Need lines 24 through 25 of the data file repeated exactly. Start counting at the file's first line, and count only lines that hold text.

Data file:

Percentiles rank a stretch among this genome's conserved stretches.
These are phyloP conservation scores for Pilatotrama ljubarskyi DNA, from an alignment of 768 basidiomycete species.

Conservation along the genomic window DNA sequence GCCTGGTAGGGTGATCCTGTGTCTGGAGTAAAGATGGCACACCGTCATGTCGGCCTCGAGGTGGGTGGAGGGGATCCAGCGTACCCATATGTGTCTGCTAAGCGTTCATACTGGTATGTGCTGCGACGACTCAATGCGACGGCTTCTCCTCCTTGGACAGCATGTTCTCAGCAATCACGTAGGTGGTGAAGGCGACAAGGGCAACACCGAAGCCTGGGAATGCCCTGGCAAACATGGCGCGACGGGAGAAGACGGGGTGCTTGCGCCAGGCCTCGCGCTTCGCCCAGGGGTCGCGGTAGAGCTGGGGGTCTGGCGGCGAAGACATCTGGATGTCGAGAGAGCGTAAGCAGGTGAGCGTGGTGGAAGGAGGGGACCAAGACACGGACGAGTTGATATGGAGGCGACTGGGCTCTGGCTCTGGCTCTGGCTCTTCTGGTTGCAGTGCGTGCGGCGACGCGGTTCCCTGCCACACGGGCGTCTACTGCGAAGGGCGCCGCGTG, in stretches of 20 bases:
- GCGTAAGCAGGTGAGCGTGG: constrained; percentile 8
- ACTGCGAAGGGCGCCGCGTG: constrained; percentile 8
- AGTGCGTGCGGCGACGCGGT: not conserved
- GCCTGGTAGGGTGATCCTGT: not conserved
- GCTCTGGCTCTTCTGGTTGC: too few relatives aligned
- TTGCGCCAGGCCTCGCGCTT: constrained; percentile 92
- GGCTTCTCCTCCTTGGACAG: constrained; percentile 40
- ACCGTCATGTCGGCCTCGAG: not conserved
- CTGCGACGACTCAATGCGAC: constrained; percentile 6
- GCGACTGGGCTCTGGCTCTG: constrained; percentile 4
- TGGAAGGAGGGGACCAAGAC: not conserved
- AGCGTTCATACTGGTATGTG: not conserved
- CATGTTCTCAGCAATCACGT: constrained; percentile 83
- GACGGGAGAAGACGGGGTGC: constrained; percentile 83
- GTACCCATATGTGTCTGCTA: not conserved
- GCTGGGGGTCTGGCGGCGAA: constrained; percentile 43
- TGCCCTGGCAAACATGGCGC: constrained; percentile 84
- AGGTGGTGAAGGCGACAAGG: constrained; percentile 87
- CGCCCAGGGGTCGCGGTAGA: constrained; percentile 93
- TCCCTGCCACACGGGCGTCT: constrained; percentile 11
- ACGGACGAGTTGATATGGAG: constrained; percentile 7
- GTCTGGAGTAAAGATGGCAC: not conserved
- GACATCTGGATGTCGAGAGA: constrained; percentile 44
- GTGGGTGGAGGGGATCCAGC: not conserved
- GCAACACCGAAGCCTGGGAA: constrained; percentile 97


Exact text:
- ACGGACGAGTTGATATGGAG: constrained; percentile 7
- GTCTGGAGTAAAGATGGCAC: not conserved